The Python module used to generate these animated GIFs (above right) takes objectoriented programming one step further, by having the Icosa and Cubocta subclasses inherit data and methods from parent classes Shape and Jitterbug. Here we have an example of "multiple inheritance", with some shapes getting the Jitterbug methods, others (such as Tetra and Cube) just inheriting from Shape. As both of these subclasses inherit from Jitterbug, they get a list of edgepairs, which organizes 24 edges into 8 triangles. Every edge pairs two of 12 vertices obtained from three mutually perpendicular rectangles. These 12 vertices are stored in vertdict. class Jitterbug: # Edges of 8 triangles defined by the 12 vertices generated # as the corners of (a) root2 x root2 squares (cuboctahedron) # or (b) 1 x phi rectangles (icosahedron) edgepairs = [['Axy','Axz'],['Axz','Ayz'],['Ayz','Axy'], ['Axy','Dxz'],['Dxz','Byz'],['Byz','Axy'], ['Bxy','Bxz'],['Bxz','Ayz'],['Ayz','Bxy'], ['Bxy','Byz'],['Byz','Cxz'],['Cxz','Bxy'], ['Dxy','Axz'],['Axz','Dyz'],['Dyz','Dxy'], ['Dxy','Dxz'],['Dxz','Cyz'],['Cyz','Dxy'], ['Cxy','Bxz'],['Bxz','Dyz'],['Dyz','Cxy'], ['Cxy','Cyz'],['Cyz','Cxz'],['Cxz','Cxy']] def mkrect(self,v1,v2,tag): # add four rectangle defined by vectors to vertdict with # keys 'A','B','C','D' + passed tag identifying plane # of the rectangle i.e. 'xy','xz' or 'yz' # Rectangle is: square when v1,v2 come from cuboctahedron # " ": golden (1xphi) when v1,v2 from icosa self.vertdict['A'+tag] = v1 + v2 self.vertdict['B'+tag] = v1 + v2 self.vertdict['C'+tag] = v1  v2 self.vertdict['D'+tag] = v1  v2 Where the shapes differ is in the dimensions of these three
rectangles: 

class Icosa(Jitterbug,Shape): def __init__(self): # make 3 golden rectangles # of 1 x phi in the # xy, xz and yz planes. # The resulting vertices # will be those of the # icosahedron # xy plane tag = "xy" v1 = Vector((0.5,0.0, 0.0)) v2 = Vector((0.0,phi/2.0,0.0)) self.mkrect(v1,v2,tag) # xz plane tag = "xz" v1 = Vector((phi/2.0,0.0,0.0)) v2 = Vector((0.0, 0.0,0.5)) self.mkrect(v1,v2,tag) # yz plane tag = "yz" v1 = Vector((0.0,0.0,phi/2.0)) v2 = Vector((0.0,0.5,0.0)) self.mkrect(v1,v2,tag)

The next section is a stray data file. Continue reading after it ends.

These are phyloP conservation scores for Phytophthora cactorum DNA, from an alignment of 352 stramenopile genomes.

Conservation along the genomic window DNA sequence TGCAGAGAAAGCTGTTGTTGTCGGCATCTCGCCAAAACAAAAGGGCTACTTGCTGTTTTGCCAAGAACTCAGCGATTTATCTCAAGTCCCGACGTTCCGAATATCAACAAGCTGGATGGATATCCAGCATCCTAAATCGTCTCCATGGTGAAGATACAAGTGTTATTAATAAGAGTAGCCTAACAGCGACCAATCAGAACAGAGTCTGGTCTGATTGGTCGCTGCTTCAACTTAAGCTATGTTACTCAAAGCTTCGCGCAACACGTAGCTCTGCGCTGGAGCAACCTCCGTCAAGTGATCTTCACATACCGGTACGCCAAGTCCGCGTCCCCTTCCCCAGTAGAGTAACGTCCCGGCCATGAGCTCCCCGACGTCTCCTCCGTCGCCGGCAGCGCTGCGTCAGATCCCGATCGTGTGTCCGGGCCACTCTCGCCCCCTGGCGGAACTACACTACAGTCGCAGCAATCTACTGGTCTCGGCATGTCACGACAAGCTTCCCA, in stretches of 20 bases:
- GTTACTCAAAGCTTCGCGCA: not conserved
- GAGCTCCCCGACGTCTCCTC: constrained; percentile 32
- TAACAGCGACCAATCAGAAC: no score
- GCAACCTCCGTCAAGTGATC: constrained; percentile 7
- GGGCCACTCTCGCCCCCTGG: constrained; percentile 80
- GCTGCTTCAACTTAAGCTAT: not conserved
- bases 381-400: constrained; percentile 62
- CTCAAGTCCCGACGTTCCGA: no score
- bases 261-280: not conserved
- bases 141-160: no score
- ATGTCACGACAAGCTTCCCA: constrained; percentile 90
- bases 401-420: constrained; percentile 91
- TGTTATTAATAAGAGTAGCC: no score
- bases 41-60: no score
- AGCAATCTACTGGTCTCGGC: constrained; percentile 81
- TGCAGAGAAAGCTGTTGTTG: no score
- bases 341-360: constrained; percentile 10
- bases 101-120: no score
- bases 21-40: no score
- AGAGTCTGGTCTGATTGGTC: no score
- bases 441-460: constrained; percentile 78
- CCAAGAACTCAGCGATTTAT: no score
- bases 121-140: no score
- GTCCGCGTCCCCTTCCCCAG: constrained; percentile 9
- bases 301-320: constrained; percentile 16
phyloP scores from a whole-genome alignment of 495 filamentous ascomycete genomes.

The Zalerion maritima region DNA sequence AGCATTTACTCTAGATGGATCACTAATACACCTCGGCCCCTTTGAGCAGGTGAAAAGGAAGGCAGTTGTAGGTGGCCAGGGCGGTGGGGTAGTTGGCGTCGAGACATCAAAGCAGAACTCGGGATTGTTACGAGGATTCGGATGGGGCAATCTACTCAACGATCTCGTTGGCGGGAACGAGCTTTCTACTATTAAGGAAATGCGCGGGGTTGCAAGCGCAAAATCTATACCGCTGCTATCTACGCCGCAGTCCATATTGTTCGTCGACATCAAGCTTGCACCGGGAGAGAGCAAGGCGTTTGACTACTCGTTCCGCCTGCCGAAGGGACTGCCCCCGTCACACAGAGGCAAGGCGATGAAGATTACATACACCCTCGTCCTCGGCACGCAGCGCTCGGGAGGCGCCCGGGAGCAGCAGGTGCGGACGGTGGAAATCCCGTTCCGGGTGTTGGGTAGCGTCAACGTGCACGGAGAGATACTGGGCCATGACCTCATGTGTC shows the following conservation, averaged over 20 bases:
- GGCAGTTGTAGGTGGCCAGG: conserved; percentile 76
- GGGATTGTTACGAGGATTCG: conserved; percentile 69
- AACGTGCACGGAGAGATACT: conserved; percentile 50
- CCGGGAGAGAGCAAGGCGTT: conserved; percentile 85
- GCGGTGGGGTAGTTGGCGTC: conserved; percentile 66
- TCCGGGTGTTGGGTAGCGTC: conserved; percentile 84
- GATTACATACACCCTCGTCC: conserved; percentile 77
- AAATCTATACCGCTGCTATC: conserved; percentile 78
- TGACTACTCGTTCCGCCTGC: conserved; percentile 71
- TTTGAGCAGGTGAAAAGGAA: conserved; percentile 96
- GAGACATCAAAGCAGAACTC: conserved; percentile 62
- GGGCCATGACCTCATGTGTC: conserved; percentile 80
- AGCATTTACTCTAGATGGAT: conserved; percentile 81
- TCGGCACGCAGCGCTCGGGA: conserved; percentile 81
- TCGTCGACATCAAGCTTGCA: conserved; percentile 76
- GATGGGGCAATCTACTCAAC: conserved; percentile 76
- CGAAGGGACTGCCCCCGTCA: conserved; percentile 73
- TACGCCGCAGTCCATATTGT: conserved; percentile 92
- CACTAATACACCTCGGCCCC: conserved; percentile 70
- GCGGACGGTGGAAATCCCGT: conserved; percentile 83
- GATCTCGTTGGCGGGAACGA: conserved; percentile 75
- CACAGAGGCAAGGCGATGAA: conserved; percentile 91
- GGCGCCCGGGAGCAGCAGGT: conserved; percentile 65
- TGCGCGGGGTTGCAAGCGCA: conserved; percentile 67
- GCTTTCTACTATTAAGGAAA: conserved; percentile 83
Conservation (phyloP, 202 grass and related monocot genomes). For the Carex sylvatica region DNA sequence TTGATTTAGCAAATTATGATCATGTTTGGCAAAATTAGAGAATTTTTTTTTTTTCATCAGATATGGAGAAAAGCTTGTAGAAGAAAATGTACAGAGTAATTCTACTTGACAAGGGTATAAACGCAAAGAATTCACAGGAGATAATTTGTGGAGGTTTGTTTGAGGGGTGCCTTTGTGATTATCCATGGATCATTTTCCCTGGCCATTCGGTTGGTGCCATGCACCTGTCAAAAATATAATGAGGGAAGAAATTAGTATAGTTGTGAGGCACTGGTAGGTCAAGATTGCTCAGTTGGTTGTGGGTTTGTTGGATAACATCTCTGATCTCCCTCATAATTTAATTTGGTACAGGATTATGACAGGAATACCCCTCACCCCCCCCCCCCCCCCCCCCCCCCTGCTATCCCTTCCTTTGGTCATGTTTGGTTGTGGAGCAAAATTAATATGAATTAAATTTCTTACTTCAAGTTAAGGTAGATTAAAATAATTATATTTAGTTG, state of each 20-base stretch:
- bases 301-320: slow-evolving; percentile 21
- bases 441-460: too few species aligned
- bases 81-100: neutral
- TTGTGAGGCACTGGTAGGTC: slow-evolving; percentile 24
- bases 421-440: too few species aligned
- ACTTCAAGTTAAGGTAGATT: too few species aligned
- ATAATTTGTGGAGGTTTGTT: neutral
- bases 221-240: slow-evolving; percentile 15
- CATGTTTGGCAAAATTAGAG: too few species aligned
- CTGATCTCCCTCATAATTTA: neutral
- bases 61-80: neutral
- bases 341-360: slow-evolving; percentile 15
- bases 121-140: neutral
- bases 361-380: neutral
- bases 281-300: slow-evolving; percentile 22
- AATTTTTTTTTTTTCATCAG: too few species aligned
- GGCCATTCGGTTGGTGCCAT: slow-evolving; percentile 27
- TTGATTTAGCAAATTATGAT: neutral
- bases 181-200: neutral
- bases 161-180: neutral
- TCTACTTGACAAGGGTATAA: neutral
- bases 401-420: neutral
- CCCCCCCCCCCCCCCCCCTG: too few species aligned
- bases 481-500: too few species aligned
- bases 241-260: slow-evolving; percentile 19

class Cubocta(Jitterbug,Shape): def __init__(self): # make 3 squares # of root2 x root2 # in the xy, xz and yz planes. # The resulting vertices # will be those of the # cuboctahedron # xy plane tag = "xy" v1 = Vector((root2/2.0,0.0,0.0)) v2 = Vector((0.0,root2/2.0,0.0)) self.mkrect(v1,v2,tag) # xz plane tag = "xz" v1 = Vector((root2/2.0,0.0,0.0)) v2 = Vector((0.0,0.0,root2/2.0)) self.mkrect(v1,v2,tag) # yz plane tag = "yz" v1 = Vector((0.0,0.0,root2/2.0)) v2 = Vector((0.0,root2/2.0,0.0)) self.mkrect(v1,v2,tag) 
The octahedron may also be constructed out of 3 mutually perpendicular squares, in this case intersecting at their corners, instead of at midedges. Once we draw the three squares, the edge network is complete. The edgedict variable is not needed and gets set to an empty list. The Octa class demonstrates method overriding, a characteristic technique when writing objectoriented programs. Overriding function definitions allows a subclass to present the same interface to the outside world as its base class, but to respond with specific, appropriate behaviors.